In a spectacular rush of light and sound, the space shuttle
Columbia began its journey from the Kennedy Space
Center (KSC). Learn more about the KSC Launch Site, where
its resources and facilities are devoted toward taking
care of the space shuttles and their launches.
Kennedy Space Center Press Site
The Press Site is the center for all news activities at
Kennedy Space Center (KSC). in 2002, it included a 350-seat, covered
grandstand with electrical and telephone service, a 90-seat
auditorium for press conferences and briefings, and an audiovisual
laboratory. The major television networks and other media
have permanent facilities at the Press Site on land leased
from NASA. Located just 3 miles (3.22 kilometers) from the
Shuttle pads, it is an excellent location for viewing a
The Shuttle Launch Pads
The twin space shuttle launch pads, formally known as Pad
39-A and Pad 39-B, are just three miles from the Press Site.
They were originally designed to support the Apollo program
and later modified for Space Shuttle launch operations.
Major changes included the erection of a new Fixed Service
Structure (FSS), the addition of a Rotating Service Structure
(RSS), and the replacement of the Saturn flame deflectors
with three new flame deflectors. The two pads are virtually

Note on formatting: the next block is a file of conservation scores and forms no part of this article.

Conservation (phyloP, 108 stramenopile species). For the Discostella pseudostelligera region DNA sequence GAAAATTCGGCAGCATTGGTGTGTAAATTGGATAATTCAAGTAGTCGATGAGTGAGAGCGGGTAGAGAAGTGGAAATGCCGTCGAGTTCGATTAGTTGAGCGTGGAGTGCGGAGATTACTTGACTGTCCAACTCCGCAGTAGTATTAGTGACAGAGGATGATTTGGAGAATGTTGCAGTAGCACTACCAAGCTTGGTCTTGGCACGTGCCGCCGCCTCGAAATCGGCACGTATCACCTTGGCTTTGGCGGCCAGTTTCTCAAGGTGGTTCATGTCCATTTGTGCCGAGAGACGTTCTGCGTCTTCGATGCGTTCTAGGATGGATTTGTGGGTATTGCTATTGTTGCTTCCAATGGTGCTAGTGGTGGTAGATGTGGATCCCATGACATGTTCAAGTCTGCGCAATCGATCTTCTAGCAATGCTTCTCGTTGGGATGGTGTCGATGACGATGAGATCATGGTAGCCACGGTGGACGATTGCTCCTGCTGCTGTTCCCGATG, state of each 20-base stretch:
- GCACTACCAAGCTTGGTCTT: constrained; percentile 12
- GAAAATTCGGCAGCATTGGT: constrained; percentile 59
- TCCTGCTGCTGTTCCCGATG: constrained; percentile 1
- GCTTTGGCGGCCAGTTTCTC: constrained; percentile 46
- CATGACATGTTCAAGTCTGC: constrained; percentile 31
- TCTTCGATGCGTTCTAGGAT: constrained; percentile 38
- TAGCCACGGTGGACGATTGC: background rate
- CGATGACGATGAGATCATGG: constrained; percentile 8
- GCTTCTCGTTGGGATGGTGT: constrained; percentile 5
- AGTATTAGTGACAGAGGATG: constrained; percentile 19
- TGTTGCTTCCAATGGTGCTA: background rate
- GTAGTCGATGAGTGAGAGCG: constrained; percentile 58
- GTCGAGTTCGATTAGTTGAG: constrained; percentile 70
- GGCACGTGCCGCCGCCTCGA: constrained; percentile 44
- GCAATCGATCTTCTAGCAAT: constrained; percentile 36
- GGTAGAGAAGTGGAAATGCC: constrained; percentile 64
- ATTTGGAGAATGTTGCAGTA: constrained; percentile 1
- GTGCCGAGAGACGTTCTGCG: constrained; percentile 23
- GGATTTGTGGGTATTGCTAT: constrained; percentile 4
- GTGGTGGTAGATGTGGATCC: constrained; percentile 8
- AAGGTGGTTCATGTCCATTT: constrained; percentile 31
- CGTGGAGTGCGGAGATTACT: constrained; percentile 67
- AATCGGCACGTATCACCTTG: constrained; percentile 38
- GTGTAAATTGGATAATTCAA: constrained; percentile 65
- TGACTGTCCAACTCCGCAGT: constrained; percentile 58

identical and roughly octagonal in shape.
For this mission, the Hubble payload was stowed into
the shuttle while in its upright position. This occurs through
the launch pad's payload changeout room.
More Pad Facts:
The distance between the pads is 2,657 meters
The Sound Suppression Water System is used to protect the
launch structure from the intense sound pressure of liftoff.
Its water tank is 88.9 meters (290 ft) high and has a capacity
of 1,135,000 liters (300,000 gallons).
The height of the Fixed Service Structure (FSS) is 105.7 meters
(347ft) to the top of the lightning mast (referenced to the
pad base) and the Rotating Service Structure (RSS) is 57.6
meters (189ft) high.
The Fixed Service Structure (FSS) and Rotating Service Structure
(RSS) on Pad 39-A underwent a renovation between June and
September 1993. Workers applied 13,773 gallons (52,130.805
liters) of paint in two coats, and the sandblasting operation
used 1866 tons of sand.
The Weather Protection System protects Shuttle tiles from
wind-blown debris, rain and hail. Between the Shuttle's belly
and the external tank, wheeled metal doors slide to within
3 inches (7.62 centimeters) of each other, providing protection
for the lower part of the Shuttle.
Approximately 1.25 million feet (381,000 meters) of tubing
and piping reside at Launch Complex 39. They vary in size
from .25 inches (.635 centimeters) to 114 inches (289.6 centimeters)
in diameter. This is enough pipe to reach from Orlando to
Launch Control Center (LCC)
The Launch Control Center is a four-story building that
is the electronic "brain" of Launch Complex 39.
Attached to the southeast corner of the Vehicle Assembly
Building (VAB), it is 5,535 meters (18,159 ft) from Pad
39A. At the time it was constructed, advances in electronics
had made it unnecessary to continue locating blockhouses
adjacent to launch pads. The LCC houses the four firing
rooms from which the launches are controlled. CONTINUE...
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